Summer is in full swing, with lakes and oceans are abuzz with vacationers frolicking on watercraft ranging from motor boats and jet skis to yachts. Unfortunately, the same dangers faced by motor vehicle operators driving to water recreation activities—intoxication, speeding, inexperienced drivers and defective vehicles—as well as hazards unique to water-borne transportation, can cause serious injury or death to those on the water.
In 2013, 4,062 boating accidents were reported that resulted in 560 deaths, 2,620 personal injuries and more than $39 million in property damages, according to the U.S. Coast Guard. Drowning was the cause of death in three-quarters of the reported fatalities, as the lion’s share of victims were not wearing life jackets, and the principal factors contributing to boating mishaps were operator inattention, improper lookout, operator inexperience, excessive speed, and machinery failure, according to the Coast Guard statistics. The majority of serious damage to water craft is caused by fire and explosions.
Adding to the risk of personal injury is that unlike statutes governing land motor vehicles, many states’ laws permit children 12 and older to operate personal watercraft. Most, but not all, states mandate that boat operators be certified and obtain a watercraft operating license, as well as complete a boating safety course. Still, inadequate training, reckless operation, and the failure to equip watercraft with fire extinguishers, flotation devices and other safety equipment are behind many personal injuries suffered on water.
Alcohol use played a role in 16 percent of boating fatalities last year, according to Coast Guard statistics. As is the case with land vehicles, “hit and run” boaters who flee an accident scene may face felony charges.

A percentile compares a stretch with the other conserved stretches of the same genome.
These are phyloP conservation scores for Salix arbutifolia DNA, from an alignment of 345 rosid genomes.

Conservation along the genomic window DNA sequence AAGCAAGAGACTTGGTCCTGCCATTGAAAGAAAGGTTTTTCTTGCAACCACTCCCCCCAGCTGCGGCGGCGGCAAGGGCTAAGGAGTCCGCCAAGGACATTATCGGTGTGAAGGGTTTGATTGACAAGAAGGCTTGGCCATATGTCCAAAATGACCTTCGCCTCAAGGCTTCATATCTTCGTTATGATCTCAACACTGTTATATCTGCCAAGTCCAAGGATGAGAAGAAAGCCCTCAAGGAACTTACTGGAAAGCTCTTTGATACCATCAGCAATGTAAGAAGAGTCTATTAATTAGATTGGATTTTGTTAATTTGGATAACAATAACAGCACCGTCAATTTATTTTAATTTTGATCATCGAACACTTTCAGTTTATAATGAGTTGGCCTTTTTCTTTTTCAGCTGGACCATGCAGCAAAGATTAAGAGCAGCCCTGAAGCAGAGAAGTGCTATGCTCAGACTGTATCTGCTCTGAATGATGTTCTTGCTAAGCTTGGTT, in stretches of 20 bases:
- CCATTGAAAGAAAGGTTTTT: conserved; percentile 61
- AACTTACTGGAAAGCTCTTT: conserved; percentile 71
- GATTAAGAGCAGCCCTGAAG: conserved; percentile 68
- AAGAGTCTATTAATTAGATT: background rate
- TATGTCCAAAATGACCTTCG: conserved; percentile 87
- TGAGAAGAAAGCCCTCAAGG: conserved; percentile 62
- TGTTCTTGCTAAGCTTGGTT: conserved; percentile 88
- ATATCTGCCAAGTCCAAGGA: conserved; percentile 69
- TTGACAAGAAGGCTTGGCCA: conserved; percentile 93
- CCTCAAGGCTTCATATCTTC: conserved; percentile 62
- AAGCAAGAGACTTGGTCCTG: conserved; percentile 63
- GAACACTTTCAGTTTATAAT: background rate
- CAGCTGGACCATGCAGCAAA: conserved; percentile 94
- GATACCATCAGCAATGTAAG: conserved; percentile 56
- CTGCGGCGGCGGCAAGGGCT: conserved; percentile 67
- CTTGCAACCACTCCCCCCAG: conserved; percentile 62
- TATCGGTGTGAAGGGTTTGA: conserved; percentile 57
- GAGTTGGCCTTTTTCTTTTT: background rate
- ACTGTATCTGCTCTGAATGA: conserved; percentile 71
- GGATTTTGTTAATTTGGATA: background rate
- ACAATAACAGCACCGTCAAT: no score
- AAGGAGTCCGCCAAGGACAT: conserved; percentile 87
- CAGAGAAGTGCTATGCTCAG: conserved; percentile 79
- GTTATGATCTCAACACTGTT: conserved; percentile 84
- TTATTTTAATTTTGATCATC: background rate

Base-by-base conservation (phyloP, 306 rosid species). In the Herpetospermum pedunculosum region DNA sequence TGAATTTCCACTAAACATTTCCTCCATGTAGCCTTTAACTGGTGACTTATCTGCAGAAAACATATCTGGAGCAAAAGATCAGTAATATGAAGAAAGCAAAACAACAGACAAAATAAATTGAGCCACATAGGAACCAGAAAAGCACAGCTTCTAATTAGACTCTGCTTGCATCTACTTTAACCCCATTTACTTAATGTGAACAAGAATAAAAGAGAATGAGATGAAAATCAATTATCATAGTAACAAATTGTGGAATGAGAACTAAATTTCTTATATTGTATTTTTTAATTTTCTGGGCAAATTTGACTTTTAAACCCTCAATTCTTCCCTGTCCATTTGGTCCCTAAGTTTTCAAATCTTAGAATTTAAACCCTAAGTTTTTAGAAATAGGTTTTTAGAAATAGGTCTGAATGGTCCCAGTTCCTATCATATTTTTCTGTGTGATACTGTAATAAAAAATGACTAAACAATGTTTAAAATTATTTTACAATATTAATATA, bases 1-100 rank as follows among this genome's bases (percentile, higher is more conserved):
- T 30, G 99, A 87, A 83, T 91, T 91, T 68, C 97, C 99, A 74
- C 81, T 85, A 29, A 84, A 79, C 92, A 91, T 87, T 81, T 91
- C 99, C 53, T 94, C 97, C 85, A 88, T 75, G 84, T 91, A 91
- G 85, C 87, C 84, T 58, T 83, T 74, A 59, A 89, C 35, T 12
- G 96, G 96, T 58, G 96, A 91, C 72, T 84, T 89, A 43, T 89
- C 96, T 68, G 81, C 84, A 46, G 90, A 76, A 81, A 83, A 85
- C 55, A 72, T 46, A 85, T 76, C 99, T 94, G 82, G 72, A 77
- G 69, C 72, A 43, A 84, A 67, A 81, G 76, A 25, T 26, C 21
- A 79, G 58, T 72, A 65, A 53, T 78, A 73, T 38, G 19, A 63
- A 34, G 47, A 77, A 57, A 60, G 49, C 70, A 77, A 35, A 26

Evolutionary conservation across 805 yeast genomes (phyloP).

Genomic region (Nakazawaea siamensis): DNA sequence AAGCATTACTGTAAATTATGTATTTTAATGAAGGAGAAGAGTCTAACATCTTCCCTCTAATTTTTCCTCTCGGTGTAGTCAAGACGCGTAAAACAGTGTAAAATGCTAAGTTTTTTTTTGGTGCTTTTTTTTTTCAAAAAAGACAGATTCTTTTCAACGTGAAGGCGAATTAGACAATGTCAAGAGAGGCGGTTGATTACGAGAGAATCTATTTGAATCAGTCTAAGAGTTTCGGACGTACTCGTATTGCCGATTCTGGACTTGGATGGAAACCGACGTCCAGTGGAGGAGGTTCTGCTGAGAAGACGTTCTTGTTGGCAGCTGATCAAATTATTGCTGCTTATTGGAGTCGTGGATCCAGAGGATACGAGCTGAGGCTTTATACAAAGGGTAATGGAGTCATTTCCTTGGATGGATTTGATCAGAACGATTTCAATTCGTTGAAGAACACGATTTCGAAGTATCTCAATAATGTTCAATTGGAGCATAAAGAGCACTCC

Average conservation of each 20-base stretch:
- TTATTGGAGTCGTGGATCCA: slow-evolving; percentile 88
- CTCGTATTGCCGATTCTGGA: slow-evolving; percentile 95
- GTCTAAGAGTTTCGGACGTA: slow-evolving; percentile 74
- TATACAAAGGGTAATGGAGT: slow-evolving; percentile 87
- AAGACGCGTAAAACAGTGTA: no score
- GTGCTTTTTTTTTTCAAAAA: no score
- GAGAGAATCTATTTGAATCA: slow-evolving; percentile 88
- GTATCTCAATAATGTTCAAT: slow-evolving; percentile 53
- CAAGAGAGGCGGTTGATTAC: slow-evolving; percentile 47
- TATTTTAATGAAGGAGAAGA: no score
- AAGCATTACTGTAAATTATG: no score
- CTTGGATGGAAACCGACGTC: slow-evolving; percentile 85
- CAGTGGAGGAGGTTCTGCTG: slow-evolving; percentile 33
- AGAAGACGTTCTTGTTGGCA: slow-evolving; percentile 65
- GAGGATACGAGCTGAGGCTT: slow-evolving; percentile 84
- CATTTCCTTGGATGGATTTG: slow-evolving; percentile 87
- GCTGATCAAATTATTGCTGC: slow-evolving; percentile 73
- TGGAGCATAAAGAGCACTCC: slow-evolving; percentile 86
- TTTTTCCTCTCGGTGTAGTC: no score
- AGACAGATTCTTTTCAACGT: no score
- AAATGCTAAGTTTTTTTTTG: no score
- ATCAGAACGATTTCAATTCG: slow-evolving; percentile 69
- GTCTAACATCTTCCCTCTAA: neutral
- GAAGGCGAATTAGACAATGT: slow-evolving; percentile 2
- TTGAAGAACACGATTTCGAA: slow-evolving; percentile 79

Massachusetts law requires boat operators to submit a written report to the Registry of Motor Vehicles if involved in a motorboat accident in which someone is killed or injured, or whose disappearance suggests death or injury, or if property damage exceeds $500. If a fatality occurs, the report must be filed within 48 hours of the mishap; otherwise, within five days of the accident. Other than for statistical use, such reports are not considered public records and are inadmissible evidence in court proceedings. Absent the risk of serious danger to themselves or others, motorboat operators must “render to other persons affected by the boating accident such assistance as may be practicable and as may be necessary in order to save them from any danger caused by the boating accident.”
Massachusetts regulations detail the data required to obtain a boating operator certificate and the information necessary to complete an accident report, including the names of persons and vessels involved, injuries and property damage, and the date, time, location and weather conditions regarding the accident. Massachusetts courts have recognized that admiralty law does recognize an “assumption of the risk” defense concerning individuals injured in boating accidents. As with most personal injury claims, a boating accident plaintiff mush prove his or her injury was caused by the defendant’s negligence and may recover damages, including medical bills, lost wages, and pain and suffering.
Boat owners should enjoy the relaxation, recreation and freedom of being on the water, but remember to keep their vessels “ship-shape” and operate them with due care and consideration for swimmers and other watercraft users.